Here's a plant that anyone who explores bog and fens will want to learn: Poison Sumac, Toxicodendron vernix. It is a treelet, growing to perhaps 20 feet when fully mature. Although capable of causing a blistering dermatitis, Poison Sumac is quite showy with its handsome pinnate leaves, leaflets held on bright pinkish-red petioles, and later, bright china-white berries. Make a wonderful native plant for landscaping if it weren't for the obvious ill side effects. Probably not too many nurseries would be interested in stocking this one.We had a good crew of people in on this action. The idea was to locate and record as many of the rare butterflies as possible, and assisting in that effort was one of the sharpest crews of biologists I've been around for some time. Above is Daria Hyde on the right, who spearheads this survey, and Troy Shively, who came along with me from Ohio. Several folks from the Indiana Nature Preserves Commission were also along.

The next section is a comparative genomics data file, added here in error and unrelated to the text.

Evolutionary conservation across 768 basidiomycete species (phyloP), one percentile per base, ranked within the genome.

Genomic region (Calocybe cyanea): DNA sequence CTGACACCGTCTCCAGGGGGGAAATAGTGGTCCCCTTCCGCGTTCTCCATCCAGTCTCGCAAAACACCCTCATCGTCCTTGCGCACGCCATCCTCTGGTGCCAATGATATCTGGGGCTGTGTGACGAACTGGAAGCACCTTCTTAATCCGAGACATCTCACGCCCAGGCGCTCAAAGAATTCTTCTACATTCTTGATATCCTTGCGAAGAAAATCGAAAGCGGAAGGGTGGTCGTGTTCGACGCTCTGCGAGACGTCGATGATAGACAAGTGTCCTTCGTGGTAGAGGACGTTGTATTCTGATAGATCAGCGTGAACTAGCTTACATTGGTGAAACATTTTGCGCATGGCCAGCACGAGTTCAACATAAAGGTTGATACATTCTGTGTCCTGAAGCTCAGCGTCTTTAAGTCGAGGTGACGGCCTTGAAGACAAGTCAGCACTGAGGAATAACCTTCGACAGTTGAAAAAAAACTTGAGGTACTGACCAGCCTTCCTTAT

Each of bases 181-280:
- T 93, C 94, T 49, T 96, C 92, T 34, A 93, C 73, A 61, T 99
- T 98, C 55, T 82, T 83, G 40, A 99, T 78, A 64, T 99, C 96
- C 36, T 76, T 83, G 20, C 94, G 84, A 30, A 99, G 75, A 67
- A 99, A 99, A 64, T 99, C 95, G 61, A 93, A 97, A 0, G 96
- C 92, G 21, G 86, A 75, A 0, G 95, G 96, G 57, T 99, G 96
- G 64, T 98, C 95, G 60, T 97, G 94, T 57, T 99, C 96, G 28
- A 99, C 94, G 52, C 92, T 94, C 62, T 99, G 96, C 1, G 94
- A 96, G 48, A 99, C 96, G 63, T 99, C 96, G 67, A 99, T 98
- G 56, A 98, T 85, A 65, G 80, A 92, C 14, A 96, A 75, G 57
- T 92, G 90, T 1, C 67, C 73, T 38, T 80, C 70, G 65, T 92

You know the butterflying is going to be good when you start seeing these. This beautiful caterpillar grows up into a winged creature that is among the most stunning butterflies in North America - but not the primary subject of this expedition. This caterpillar is chowing down on its host plant, Turtlehead, Chelone glabra.
Here's the final stage of that caterpillar - the Baltimore Checkerspot, Euphydryas phaeton, named after Lord Baltimore's exquisite taste in colors, which also provided the moniker for the outrageously colored Baltimore Oriole. This fen was filled with them. We saw dozens; in places it was the most common butterfly.